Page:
Saturday, August 18, 2012
Campaign Focus Turns To 'Medicare'
For the past few days, media attention regarding the United States presidential election has turned from the economy and jobs, to Medicare, the government funded health care system for retirees. With both candidates attacking the records of their opponent, and me viewing Medicare as a serious issue, I was curious as to who will protect the program.
We can make the assumption that since Obama is a democrat and Romney is a republican, that Obama would be the obvious choice. Democrats have a long history of increasing funding of most social programs, and Republicans have long attacked programs such as Social Security, Government Health care and Social Welfare. But with an ever changing political landscape, and Romney's recent decision picking Rep. Paul Ryan as a running mate, I think we better look at statements, voting records and stances on the issue.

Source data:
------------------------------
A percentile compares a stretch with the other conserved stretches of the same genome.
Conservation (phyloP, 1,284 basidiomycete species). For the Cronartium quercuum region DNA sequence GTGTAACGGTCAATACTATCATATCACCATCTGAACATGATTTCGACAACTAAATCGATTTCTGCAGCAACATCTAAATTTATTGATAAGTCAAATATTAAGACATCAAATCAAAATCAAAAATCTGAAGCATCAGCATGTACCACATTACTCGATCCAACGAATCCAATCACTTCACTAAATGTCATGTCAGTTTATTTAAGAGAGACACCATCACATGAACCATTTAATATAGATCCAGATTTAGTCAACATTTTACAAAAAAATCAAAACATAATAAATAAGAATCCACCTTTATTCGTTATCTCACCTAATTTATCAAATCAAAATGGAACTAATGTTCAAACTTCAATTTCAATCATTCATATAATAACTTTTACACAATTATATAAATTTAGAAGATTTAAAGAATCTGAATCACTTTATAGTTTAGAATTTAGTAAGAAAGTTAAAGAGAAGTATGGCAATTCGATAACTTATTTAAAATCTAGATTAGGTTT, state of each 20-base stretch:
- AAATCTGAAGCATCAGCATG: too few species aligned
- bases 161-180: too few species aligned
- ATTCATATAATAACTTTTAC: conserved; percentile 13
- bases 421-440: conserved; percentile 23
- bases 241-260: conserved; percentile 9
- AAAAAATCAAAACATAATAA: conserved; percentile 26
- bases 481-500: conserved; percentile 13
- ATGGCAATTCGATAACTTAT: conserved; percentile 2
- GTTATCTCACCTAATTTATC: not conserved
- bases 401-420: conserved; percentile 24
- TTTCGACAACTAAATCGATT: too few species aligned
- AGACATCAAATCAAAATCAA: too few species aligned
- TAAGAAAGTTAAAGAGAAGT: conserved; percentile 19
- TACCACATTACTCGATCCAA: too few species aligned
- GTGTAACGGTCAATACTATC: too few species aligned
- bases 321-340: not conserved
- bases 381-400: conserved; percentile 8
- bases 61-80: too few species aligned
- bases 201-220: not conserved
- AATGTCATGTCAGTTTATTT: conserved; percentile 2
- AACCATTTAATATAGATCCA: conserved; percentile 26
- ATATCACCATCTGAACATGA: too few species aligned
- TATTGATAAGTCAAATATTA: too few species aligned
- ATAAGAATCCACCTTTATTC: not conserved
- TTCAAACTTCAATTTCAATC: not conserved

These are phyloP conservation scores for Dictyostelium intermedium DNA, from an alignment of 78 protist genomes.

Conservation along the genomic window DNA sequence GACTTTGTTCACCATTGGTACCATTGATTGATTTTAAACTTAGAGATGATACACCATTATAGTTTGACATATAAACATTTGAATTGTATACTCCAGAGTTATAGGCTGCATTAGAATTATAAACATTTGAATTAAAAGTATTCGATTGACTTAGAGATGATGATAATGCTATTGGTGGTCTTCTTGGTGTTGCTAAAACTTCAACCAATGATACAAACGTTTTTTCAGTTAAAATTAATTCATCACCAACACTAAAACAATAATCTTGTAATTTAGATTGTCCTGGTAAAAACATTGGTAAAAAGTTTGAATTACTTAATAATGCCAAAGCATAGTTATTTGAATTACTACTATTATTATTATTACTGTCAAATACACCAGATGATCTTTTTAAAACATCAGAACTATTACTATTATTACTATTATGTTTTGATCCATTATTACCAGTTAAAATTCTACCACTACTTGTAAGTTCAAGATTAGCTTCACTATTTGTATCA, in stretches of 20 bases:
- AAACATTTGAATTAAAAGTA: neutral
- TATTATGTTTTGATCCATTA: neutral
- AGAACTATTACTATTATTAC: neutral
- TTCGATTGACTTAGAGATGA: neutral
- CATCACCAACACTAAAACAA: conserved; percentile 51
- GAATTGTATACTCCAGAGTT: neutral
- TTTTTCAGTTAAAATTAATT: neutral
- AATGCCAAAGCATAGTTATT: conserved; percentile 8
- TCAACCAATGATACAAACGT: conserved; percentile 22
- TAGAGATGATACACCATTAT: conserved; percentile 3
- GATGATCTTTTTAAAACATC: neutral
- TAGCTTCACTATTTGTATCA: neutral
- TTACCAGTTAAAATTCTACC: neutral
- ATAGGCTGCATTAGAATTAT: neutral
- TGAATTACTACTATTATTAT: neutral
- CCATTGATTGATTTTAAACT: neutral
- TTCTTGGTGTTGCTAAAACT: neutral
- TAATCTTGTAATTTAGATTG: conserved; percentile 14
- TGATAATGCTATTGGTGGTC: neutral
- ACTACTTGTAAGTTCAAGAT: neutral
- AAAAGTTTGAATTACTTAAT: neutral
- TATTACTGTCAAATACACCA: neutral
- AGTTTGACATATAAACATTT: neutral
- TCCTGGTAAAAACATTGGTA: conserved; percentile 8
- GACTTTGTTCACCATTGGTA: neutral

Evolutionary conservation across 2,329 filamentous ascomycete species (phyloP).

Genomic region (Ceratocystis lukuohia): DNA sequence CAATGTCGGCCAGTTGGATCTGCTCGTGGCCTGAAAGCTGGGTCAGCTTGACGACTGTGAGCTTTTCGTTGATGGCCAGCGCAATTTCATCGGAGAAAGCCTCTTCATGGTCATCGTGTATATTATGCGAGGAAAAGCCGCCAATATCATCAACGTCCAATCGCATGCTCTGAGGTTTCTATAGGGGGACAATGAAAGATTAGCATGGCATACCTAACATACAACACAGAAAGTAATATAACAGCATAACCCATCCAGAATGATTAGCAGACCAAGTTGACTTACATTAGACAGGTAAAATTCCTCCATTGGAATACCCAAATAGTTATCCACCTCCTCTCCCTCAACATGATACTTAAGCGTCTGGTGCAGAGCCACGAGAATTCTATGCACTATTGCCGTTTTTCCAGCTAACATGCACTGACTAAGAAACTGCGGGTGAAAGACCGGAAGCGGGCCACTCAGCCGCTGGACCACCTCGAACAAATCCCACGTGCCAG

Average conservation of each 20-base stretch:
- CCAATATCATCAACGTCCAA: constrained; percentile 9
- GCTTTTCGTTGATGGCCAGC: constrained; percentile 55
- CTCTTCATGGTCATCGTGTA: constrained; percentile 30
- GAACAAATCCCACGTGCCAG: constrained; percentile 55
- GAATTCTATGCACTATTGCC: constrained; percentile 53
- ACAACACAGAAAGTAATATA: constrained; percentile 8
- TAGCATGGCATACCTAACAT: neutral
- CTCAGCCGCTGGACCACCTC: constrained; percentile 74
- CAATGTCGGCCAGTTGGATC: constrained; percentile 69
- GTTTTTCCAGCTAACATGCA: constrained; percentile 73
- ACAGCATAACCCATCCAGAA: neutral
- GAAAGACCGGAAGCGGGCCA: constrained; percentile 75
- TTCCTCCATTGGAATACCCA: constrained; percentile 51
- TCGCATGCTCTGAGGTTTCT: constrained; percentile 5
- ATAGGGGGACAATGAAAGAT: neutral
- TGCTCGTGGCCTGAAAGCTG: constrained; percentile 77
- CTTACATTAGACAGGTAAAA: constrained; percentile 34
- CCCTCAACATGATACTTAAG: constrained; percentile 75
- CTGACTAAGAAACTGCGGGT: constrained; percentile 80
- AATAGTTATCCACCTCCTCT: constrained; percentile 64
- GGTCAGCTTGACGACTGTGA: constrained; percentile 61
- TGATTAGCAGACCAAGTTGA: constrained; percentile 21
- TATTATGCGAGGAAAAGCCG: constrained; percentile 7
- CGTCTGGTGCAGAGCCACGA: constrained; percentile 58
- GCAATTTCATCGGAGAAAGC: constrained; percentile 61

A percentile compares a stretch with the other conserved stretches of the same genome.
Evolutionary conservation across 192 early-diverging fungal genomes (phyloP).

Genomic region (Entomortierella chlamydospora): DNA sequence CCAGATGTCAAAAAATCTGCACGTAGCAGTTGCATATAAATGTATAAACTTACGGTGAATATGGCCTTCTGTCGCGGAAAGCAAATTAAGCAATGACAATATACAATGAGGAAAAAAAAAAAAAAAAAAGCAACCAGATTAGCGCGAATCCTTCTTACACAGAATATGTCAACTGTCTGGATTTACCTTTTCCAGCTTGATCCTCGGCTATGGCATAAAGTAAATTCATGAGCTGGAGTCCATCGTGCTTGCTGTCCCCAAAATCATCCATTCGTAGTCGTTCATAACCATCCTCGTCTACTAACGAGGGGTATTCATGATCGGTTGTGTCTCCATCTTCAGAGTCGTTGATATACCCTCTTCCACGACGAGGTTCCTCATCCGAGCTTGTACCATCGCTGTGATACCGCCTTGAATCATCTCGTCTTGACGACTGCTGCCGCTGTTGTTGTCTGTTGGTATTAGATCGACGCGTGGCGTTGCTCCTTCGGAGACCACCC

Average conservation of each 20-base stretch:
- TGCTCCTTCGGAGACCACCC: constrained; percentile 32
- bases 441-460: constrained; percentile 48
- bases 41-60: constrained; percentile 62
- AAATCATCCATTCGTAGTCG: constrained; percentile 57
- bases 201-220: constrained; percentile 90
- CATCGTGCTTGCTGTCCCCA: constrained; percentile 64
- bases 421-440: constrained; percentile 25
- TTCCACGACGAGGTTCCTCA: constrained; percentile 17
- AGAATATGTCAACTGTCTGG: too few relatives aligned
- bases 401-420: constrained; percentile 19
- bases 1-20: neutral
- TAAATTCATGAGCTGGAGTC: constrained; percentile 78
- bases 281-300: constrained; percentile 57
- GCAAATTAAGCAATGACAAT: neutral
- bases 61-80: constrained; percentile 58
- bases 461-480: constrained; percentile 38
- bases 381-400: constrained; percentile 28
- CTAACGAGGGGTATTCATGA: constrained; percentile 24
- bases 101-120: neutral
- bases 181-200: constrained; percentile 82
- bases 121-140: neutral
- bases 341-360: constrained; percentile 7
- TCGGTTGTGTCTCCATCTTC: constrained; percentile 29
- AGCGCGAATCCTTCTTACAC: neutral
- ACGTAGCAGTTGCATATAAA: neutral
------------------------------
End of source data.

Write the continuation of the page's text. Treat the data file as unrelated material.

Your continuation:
The main reason I don't want to assume President Obama is the favorite among retirees regarding Medicare, is because of the "Affordable Health care Act" aka "Obamacare". I wasn't too sure on how this would affect the Medicare system, so I searched every corner of the Internet and I found out some pretty interesting stuff that voters on both sides should know. Under the "Affordable Health care Act" Medicare will sustain about 700 billion in cuts. Though it seems that those cuts are being re-invested in the health care system. The President has recently been attacking the Romney ticket over Rep. Paul Ryan's proposed Medicare overhaul. "Mr. Romney and his running mate might have a different plan" Obama said. "They want to turn Medicare into a voucher program. That means seniors would not have the guarantee of Medicare". Obama went on to say that Romney's plan for the program would force seniors to pay as much as $6,400 for health care costs per year. Now if Obama is making 700 billion dollars in Medicare cuts, where is he making said cuts? Most of them seem to be concentrated in two areas. First he proposes cutting "Medicare Advantage", which according to its own website "A Medicare Advantage program (like a HMO or PPO) is another Medicare health plan you may have as part of Medicare." This might not be a problem except roughly 11.5 million or 25% of Medicare beneficiaries participate in the program. Allies of Obama's Medicare plan say that Medicare Advantage is too costly, as the government is subsidizing private insurers, and that Obamacare is simply cutting payments. The problem with this is, if you look at the Medicare Advantage website (linked earlier), the reason the program costs more is because beneficiaries receive more benefits. If the government makes cuts to this, providers will have no choice but to cut benefits. You can see how 11.5 million people would be against that, and in a swing state, that is a whole lotta votes!